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Six Questions for Jan MacDonald

Jan MacDonald, Local Food Local Chefs, Downtown Kingston!
Downtown Kingston Projects Manager Jan MacDonald visits the morning market.

In the summer, Kingston is alive with numerous events and activities. Many promise delicious eats, perhaps none more so than the Local Food Local Chefs cooking demos that happen each Saturday in Market Square, hosted by Downtown Kingston!. The series kicked off on July 4. Here, the organization’s Projects Manager, Jan MacDonald, answers a few questions about the program, its history, and what to expect this year.

1. What was the inspiration behind the Local Food Local Chefs program, and how did it get off the ground?

It was about six years ago that the City of Kingston and Downtown Kingston! received a grant that brought some money, the purpose of which was to get people familiar with local food and the market. With those funds, we began producing the city’s culinary guide, which is a nice comprehensive guide to restaurants and producers in the city – everything that has to do with local food. From there, we used a second grant to purchase the equipment needed to run the chef demos. And we’ve kept them up each year on Saturday mornings.

2. What is part of the momentum behind the program that keeps it successful each year?

Well, local food has become very trendy. Restaurants are really on board with it. For example, last year the Grizzly Grill joined our chef demo program because they’ve been working really hard to incorporate more local food into their menu. Even Jack Astor’s, which you might think would be run strictly corporate, has been using local tomatoes. It’s really caught on, and it’s wonderful.

3. So how do you go about choosing the restaurants and chefs for the season?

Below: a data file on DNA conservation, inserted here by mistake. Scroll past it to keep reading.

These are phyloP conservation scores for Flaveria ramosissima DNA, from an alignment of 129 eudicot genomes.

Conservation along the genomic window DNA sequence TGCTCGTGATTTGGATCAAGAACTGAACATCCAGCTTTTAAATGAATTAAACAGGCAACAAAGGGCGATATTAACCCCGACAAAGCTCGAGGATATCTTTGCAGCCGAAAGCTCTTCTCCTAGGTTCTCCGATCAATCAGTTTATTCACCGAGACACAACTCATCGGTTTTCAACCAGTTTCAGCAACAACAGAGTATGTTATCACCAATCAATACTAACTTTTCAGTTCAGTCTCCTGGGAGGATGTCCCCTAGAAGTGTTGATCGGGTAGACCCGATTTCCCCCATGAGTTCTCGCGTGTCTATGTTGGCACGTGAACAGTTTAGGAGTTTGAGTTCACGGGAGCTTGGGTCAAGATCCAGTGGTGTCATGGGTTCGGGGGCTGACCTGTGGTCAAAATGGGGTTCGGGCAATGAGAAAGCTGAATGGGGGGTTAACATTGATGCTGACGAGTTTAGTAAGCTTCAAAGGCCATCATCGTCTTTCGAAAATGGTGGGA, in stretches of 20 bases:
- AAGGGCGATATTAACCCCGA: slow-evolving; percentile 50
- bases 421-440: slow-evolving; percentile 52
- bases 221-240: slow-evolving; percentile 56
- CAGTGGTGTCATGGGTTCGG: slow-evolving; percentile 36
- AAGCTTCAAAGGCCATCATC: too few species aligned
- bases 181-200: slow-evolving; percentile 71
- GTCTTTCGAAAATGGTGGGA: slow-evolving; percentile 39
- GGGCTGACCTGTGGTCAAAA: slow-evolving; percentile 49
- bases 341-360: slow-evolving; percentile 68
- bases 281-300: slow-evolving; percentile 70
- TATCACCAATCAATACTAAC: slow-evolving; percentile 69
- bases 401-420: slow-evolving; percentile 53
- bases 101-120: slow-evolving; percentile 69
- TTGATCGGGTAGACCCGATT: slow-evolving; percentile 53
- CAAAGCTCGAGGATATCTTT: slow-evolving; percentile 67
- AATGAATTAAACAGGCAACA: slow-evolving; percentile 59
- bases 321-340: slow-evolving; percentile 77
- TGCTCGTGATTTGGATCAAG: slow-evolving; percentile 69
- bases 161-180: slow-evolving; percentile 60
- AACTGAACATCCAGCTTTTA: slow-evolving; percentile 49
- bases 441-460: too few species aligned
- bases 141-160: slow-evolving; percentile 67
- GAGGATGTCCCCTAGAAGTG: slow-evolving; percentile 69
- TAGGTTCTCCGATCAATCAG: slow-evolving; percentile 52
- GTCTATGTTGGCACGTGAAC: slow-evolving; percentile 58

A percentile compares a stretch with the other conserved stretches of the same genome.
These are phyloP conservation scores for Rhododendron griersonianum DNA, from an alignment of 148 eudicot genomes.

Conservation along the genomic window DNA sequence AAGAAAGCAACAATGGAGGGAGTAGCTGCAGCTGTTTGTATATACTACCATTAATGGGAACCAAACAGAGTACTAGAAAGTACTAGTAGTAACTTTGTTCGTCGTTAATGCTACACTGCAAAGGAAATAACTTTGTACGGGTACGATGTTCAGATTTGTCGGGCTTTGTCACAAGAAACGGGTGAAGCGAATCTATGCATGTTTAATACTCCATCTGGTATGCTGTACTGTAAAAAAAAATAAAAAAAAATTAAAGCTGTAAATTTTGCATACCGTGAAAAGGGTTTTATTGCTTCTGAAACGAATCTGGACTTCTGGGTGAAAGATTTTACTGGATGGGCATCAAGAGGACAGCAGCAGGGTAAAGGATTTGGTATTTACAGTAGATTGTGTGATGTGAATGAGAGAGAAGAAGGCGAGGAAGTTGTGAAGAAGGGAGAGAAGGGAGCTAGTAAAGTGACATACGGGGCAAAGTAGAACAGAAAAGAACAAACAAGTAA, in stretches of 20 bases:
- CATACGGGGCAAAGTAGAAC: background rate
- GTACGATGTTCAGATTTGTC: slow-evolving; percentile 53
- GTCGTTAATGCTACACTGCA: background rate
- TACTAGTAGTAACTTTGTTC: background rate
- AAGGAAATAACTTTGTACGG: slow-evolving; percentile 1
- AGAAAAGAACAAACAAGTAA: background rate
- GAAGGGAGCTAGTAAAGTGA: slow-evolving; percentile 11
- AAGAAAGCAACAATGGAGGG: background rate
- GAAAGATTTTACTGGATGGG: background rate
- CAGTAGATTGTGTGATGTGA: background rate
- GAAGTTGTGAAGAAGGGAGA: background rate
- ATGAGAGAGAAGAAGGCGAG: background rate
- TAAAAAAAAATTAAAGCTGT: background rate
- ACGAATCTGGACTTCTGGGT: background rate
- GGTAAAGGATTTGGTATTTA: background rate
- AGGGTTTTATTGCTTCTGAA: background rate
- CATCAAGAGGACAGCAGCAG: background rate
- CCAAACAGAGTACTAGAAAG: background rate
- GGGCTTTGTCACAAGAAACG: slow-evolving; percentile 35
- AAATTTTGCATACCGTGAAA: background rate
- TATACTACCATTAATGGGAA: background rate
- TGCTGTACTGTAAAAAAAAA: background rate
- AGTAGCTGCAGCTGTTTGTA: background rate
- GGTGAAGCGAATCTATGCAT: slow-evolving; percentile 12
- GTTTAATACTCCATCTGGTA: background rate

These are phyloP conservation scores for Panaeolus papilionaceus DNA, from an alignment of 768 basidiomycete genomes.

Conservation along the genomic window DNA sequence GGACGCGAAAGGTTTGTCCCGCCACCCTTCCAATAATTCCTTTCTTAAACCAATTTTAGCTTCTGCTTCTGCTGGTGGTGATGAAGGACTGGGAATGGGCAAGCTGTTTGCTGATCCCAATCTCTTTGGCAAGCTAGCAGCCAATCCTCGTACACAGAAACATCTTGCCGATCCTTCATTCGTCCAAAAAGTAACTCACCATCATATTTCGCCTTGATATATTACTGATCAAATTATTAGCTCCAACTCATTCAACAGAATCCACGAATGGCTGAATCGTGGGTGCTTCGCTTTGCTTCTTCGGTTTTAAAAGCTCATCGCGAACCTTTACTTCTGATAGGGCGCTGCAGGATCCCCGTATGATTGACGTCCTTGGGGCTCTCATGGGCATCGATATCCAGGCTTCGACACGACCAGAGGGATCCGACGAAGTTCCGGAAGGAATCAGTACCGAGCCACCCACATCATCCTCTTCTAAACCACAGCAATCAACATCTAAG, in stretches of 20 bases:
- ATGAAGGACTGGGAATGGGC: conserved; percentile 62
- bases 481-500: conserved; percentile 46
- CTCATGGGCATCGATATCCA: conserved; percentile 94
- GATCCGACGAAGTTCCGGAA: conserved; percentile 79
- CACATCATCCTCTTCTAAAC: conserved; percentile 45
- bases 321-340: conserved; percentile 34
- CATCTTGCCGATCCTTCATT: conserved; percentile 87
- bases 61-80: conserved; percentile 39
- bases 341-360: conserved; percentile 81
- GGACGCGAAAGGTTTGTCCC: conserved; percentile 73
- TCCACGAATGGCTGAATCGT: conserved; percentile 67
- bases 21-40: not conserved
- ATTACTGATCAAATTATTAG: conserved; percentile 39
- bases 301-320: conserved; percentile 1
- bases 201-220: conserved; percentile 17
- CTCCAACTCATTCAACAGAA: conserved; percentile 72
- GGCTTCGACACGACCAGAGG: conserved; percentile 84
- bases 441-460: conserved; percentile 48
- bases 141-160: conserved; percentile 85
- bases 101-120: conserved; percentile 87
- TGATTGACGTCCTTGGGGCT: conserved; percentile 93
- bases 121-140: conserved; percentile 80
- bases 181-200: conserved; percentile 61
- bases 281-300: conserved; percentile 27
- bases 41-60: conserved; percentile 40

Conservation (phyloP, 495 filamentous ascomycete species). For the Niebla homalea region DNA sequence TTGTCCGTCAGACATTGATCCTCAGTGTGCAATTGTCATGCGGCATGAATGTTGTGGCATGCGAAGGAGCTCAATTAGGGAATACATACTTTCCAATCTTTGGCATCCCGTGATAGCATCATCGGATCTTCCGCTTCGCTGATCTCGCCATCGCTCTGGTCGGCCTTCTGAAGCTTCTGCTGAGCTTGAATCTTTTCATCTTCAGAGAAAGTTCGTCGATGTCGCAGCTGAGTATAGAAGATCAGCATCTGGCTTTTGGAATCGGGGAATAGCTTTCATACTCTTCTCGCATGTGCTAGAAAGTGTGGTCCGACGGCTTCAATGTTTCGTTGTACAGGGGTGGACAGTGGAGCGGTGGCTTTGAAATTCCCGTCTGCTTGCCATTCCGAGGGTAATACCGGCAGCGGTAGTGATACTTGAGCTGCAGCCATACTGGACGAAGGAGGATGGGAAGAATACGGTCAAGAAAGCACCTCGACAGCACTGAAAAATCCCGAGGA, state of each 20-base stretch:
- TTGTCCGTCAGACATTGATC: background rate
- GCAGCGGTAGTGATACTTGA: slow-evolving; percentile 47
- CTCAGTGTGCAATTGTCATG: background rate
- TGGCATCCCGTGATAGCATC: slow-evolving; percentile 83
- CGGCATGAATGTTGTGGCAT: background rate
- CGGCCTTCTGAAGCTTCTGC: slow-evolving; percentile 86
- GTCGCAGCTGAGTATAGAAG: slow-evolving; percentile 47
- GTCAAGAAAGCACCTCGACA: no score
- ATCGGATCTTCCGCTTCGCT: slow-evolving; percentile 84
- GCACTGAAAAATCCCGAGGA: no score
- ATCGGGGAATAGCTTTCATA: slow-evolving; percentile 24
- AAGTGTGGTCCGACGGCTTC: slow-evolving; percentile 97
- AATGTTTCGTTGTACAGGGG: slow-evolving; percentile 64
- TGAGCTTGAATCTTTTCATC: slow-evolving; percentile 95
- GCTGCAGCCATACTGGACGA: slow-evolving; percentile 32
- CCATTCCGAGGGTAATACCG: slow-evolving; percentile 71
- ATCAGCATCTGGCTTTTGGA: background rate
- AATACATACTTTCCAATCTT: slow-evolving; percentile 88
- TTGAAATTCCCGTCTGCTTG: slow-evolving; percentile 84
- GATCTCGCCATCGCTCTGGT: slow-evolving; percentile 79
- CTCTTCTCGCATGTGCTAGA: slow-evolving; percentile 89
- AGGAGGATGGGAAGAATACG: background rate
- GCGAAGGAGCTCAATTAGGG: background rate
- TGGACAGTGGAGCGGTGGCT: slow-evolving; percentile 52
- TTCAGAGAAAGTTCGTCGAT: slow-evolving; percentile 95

I send out a notice to every restaurant in town and say, “If you have local food on your menu and you’re willing to do a chef demo using 75% of your ingredients from the market, let me know.” Chefs are super busy people, so sometimes we hound them a little bit, but typically those that have done it in the past are willing to participate again unless they’re having a particularly busy summer. It also depends on the number of Saturdays that we have. Last year there was 10 Saturdays, so I was able to add a few more demos in.

4. What has the audience response been like?

People really like it. And we also got a shaded covering for the amphitheatre. It used to be that all of our seating was in the sun. People would come down and stay for a few minutes, but would get too hot and need to leave. Now that the seating is shaded, I would say that our attendance has double or tripled. There are people who come to every single chef demo. I see them every time. It’s part of their morning ritual: go to the market, do their shopping, then come to the demo and have their sample. It’s amazing. Almost inevitably, someone says to me, “I learned something I didn’t know and I found out about a producer of an ingredient that I didn’t know I could get downtown.”

5. What does this year’s schedule look like?  Which restaurants will be participating?

Participating restaurants include Le Chien Noir, Windmills, Harper’s, Aqua Terra and others. Also kind of exciting for me this year is that my daughter, Sarah Jane MacDonald, will be participating. She’s the chef at Stone City Ales. On our opening day, Derek MacGregor from Le Chien Noir made a delicious plate of grilled vegetables with steak. It was more like lunch than a sample!

6. Looking towards the future of the program, any elements you think you’ll change or add to?

I think the way it’s going now is perfect. We’ve had great response from the chefs, and we’ve had great response from the audience. The market vendors are always very busy on Saturdays but they’re more than happy to spend a few minutes talking to the audience about what they do, because that’s how they make their living. I think people are becoming much more aware of how important what they’re putting into their bodies is. Knowing that a farmer has taken the time to look after their soil properly, it has become a very important part of people’s lives. We’re lucky in Kingston to have that availability.

The Local Food Local Chefs demos will take place each Saturday in July and August at 11 a.m. Samples $2. For full lineup, visit Kingston Public Market.

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Kelly Reid

Kelly Reid has retired as a contributor to Kingstonist. Kelly was one of our arts and culture contributors. Her column for Kingstonist explored the city's art galleries, as well as live music, theatre and performance art venues.

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